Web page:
© Reuters.  Gold prices rise to 3-week highs© Reuters. Gold prices rise to 3-week highs

Investing.com – Gold prices started the week on an upbeat note on Monday, supported by safe-haven demand as conflict between Iraqi and Kurdish forces broke out near the oil-rich city of Kirkuk.

The fighting follows a referendum in which the Kurds, who run their own semiautonomous region in northern Iraq, voted overwhelmingly in favor of independence, defying Baghdad, regional powers and the U.S.

Comex gold futures inched up $3.50, or around 0.3%, to $1,308.08 a troy ounce by 3:30AM ET (0730GMT), its strongest level since Sept. 26.

The yellow metal scored a weekly gain of around 2.1% last week, after a reading on U.S. inflation came in cooler than expected, raising uncertainty about the pace of U.S. interest-rate hikes by the Federal Reserve.

Despite the weaker than expected number, Federal Reserve Chair Janet Yellen appeared positive on the inflation outlook in the months ahead in a Sunday speech, reiterating her stance for continued gradual increases in interest rates.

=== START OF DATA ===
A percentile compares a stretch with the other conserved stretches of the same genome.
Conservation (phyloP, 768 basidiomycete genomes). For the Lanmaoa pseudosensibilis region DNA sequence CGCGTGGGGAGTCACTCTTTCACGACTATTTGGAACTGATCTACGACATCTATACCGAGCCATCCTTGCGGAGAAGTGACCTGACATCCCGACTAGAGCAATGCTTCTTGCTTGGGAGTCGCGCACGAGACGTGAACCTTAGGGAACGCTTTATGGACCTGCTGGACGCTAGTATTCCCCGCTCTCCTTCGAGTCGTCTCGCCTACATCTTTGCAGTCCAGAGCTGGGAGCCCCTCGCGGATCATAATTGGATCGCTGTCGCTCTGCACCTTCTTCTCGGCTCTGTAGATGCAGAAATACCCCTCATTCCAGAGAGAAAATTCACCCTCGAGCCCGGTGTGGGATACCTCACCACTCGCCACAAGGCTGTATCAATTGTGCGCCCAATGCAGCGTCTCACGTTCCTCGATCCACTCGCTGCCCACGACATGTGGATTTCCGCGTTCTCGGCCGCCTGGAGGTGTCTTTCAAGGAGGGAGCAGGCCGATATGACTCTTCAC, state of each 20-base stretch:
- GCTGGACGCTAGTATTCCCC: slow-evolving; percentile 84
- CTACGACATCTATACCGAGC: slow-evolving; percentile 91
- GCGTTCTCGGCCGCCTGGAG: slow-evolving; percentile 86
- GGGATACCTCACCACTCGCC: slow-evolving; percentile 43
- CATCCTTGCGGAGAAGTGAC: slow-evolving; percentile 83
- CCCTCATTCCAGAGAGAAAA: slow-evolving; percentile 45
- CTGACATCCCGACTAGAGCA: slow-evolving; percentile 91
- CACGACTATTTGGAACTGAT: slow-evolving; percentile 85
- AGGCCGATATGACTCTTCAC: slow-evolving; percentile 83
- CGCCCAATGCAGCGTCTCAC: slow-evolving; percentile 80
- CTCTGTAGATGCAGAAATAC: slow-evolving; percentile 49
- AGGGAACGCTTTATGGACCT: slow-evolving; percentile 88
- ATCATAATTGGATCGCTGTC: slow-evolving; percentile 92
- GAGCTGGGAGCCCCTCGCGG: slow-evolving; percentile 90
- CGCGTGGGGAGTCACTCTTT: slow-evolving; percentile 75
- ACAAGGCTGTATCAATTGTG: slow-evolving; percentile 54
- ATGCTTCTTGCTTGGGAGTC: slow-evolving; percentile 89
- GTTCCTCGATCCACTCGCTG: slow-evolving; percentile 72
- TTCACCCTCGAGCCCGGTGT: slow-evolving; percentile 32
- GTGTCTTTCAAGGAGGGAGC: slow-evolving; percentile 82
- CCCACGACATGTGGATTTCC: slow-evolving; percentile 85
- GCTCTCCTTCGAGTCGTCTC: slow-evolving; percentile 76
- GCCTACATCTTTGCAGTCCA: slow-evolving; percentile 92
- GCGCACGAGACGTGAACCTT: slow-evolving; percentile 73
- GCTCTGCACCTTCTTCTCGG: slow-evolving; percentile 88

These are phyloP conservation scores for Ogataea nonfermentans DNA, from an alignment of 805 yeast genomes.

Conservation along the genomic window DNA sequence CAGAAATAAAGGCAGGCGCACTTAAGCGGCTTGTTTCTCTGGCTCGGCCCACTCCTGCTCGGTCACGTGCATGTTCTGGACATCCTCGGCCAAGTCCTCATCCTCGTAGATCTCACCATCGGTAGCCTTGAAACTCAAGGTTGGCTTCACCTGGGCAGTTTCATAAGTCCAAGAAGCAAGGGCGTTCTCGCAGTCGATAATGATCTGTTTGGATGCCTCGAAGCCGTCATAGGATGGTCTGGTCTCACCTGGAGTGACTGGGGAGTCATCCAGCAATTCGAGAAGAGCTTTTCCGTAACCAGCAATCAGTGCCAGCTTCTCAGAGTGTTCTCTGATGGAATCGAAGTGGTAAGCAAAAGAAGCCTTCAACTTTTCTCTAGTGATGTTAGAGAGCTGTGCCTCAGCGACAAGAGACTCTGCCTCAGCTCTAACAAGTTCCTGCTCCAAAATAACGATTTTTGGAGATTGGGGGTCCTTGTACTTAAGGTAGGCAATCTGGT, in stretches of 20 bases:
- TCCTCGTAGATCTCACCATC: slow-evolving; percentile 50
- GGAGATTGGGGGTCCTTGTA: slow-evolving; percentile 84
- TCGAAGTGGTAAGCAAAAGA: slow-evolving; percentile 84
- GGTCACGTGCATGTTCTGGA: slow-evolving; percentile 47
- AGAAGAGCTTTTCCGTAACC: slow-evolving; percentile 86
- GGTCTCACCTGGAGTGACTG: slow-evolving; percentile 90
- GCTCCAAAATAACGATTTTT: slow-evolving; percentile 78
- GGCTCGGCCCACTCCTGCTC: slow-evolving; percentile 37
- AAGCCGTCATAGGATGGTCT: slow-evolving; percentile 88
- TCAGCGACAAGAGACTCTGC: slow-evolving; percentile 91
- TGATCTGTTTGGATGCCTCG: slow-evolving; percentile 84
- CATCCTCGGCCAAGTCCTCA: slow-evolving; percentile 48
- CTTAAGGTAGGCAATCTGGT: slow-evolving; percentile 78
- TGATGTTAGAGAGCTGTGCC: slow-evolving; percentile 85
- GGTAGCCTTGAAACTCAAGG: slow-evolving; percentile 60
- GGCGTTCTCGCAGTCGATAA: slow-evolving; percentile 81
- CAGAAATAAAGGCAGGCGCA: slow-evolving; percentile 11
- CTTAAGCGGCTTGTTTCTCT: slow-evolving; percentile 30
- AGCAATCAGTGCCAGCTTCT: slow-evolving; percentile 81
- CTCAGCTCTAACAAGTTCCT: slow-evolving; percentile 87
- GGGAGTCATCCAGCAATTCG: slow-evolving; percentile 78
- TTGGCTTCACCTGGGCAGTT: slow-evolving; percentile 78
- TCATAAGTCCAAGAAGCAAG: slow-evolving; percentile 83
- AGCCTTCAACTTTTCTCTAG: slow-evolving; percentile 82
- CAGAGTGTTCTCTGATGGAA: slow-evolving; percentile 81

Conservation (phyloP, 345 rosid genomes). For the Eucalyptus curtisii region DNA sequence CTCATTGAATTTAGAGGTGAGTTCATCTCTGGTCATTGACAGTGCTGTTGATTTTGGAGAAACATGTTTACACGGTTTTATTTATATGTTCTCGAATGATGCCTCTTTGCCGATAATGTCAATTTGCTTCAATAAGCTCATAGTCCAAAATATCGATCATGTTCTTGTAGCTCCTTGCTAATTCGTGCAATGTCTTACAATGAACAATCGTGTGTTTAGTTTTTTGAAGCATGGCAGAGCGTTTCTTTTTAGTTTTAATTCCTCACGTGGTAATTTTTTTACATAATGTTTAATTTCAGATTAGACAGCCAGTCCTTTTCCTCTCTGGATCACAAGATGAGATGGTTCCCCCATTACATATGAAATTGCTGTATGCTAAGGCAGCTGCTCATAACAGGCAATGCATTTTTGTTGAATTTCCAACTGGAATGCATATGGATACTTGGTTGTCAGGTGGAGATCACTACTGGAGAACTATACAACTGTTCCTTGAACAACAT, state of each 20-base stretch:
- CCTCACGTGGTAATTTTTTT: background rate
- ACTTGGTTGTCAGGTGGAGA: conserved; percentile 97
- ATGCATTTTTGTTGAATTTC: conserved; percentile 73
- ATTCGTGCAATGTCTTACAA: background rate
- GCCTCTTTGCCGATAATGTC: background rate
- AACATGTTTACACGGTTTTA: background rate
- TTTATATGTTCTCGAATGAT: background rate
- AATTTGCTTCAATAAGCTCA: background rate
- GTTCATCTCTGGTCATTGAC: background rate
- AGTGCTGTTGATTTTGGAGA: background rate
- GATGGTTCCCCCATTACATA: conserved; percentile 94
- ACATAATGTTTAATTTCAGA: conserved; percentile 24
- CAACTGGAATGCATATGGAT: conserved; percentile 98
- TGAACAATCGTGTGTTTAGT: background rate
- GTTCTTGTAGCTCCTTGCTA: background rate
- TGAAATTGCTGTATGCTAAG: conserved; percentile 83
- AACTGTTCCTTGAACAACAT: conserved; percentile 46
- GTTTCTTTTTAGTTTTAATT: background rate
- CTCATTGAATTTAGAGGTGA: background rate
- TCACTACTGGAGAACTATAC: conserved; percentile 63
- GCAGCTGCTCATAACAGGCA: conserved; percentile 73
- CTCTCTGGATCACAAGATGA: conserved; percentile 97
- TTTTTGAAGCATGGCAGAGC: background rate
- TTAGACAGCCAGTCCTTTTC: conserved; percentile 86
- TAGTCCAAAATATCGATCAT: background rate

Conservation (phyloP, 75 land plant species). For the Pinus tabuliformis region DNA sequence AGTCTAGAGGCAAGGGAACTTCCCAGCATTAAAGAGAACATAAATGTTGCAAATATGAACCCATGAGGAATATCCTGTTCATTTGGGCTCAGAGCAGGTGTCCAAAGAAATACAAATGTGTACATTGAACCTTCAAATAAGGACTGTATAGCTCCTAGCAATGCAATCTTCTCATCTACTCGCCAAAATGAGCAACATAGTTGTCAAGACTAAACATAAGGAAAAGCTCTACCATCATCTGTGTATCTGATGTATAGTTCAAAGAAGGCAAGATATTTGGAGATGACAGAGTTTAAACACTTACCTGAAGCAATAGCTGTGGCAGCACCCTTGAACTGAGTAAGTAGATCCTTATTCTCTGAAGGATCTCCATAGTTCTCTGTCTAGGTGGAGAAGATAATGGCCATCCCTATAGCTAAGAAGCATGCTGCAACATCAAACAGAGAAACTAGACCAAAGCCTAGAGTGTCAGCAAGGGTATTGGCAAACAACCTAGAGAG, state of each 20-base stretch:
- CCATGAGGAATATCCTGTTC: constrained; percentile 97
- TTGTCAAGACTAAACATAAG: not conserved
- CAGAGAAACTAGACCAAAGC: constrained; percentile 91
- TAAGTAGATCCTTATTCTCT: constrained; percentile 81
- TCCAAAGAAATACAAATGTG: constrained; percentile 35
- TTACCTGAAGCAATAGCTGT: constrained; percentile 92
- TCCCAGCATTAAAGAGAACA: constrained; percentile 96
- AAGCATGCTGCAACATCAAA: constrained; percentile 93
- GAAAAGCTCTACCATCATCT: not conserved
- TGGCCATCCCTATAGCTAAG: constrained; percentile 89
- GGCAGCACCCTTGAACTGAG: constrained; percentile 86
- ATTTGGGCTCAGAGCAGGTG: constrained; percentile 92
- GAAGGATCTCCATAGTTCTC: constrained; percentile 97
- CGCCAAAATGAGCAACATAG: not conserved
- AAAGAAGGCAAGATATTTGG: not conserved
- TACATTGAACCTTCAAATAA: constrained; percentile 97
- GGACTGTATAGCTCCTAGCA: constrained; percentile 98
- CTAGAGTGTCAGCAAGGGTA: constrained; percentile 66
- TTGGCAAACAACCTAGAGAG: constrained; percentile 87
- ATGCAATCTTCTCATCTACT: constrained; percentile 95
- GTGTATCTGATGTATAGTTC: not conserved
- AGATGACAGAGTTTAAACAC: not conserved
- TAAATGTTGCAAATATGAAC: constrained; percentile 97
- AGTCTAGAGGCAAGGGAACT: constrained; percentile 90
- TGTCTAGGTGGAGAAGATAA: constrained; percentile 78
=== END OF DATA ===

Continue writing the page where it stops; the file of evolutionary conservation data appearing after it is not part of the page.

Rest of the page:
A handful of Fed speeches will get market attention in the week ahead, as traders watch for further clues on interest rates.

Influential New York Fed President William Dudley will top the agenda, while comments from Philadelphia Fed chief Patrick Harker, Dallas Fed President Robert Kaplan, Kansas City Fed’s Esther George and Cleveland Fed President Loretta Mester will also be in focus.

Interest rate futures are pricing in around an 80% chance of a December Fed rate hike according to Investing.com’s Fed Rate Monitor Tool. The U.S. central bank has already raised rates twice this year.

Gold is highly sensitive to rising U.S. interest rates, which increase the opportunity cost of holding non-yielding bullion.

Elsewhere on the Comex, silver futures tacked on 3.0 cents, or about 0.2%, to $17.44 a troy ounce. Among other precious metals, platinum gained 0.1% to $948.70, while palladium rose 1.5% to $1,000.67 an ounce.

Meanwhile, copper futures rallied 7.0 cents, or 2.3%, to their best level since Aug. 2014 at $3.205 a pound, boosted by robust economic data from China, the world’s top user of the red metal.

China’s producer price index rose 6.9% in September from a year ago, well above the 6.3% forecast, in a sign manufacturing activity is regaining momentum along with other sectors of the economy as domestic demand picks up.

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